|"Rollins and I got behind a tree and if one ball hit that tree, a hundred hit it," Curtis wrote. "I was taking a squint from behind the tree and had a ball pass right through my whiskers."|
I remained out in the brush with the company until Colonel Humphrey ordered us to fall back. You may be sure I was glad when he called us in for I do believe that if we remained out as skirmishers 15 minutes longer, we would not have had a man left as the Rebs had a crossfire on us and we were catching it on all sides. The Rebs were formed in line at the bottom of a hill with a much heavier force than ours. Our skirmishers advanced to the brow of the hill which gave them an excellent chance to fire on us and a much better chance for us to fire on them. I took dead aim at them and that was almost useless for the shooter could barely miss them. But when I saw our boys falling, it made me mad and I was bound to send some of the hell hounds to their long homes.
|Map depicting the Battle of Brice's Crossroads reproduced from my book Sherman's Praetorian Guard published in 2017. The 95th Illinois took position near the Federal center, facing off against dismounted Kentucky cavalrymen and mounted infantry. The retreat from Brice's Crossroads was covered by the 72nd Ohio, along with the 55th and 59th U.S. Colored Troops. (Map by Hal Jespersen)|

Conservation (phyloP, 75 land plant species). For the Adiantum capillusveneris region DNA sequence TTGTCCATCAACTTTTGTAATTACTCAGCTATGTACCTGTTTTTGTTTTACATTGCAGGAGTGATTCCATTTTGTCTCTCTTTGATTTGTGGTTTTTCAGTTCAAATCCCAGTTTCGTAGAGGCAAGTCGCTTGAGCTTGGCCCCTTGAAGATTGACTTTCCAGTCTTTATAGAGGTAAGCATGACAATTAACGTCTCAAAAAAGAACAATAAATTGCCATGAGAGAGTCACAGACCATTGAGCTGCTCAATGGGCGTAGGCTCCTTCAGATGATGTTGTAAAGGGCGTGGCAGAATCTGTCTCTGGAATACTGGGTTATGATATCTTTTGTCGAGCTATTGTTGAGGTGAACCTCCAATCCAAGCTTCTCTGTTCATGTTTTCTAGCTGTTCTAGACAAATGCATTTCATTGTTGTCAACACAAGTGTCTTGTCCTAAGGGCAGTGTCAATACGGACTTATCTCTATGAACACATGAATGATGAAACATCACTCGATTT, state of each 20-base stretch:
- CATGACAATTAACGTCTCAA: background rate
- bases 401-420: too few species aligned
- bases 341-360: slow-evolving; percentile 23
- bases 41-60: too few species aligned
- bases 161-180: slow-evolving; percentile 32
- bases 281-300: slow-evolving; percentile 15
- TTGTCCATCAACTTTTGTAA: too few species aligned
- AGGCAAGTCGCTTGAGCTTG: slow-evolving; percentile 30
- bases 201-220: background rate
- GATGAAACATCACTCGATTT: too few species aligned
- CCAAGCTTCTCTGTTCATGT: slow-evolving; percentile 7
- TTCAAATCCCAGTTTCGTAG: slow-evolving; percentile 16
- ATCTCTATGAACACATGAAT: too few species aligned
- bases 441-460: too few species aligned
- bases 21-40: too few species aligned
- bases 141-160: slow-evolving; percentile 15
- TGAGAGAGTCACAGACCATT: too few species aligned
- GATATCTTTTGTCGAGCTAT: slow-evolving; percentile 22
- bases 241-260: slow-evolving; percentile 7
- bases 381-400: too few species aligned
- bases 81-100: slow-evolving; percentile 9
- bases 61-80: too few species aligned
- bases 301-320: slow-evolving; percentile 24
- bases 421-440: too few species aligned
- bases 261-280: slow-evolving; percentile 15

When our company fell back behind the fence, I saw two men lying on the ground back of Co. K as if dead. I did not know who they were until Jerry Fitzmorris came down to me and wanted me to help get Al Rollins off the field. This was the first I knowed of Al being shot the second time. He was hit in the stomach while getting over the fence. I let him lay for about 15 minutes and poured water out of my canteen on his wounds. The Rebels began to advance upon our lines and the Adjutant [Wales Wood] ordered us to take him off the field. Rollins then told me to go and see Colonel Humphrey and get him to let me have three or four men to help me carry him off the field, but when I got to the small road running through the woods, I met our adjutant. He told me the colonel was wounded and wanted me to take charge of him until I got him to some place where he could get relief. He said he could do nothing himself as he was so overcome with heat. Before I got the colonel halfway to the hospital, I got three men out of the 81st Illinois to help me carry him out of the woods on to the main road. I forgot to tell you I asked the adjutant to give me three men to help carry Rollins off the field. I was then about 40 rods from Rollins, but the adjutant told me not to go back for he had heard orders given for all of our men to get out of the woods for our batteries on the hill were going to throw grape and canister all through the woods. So, I had to leave Rollins to his fate. [Rollins died of his wounds that afternoon.]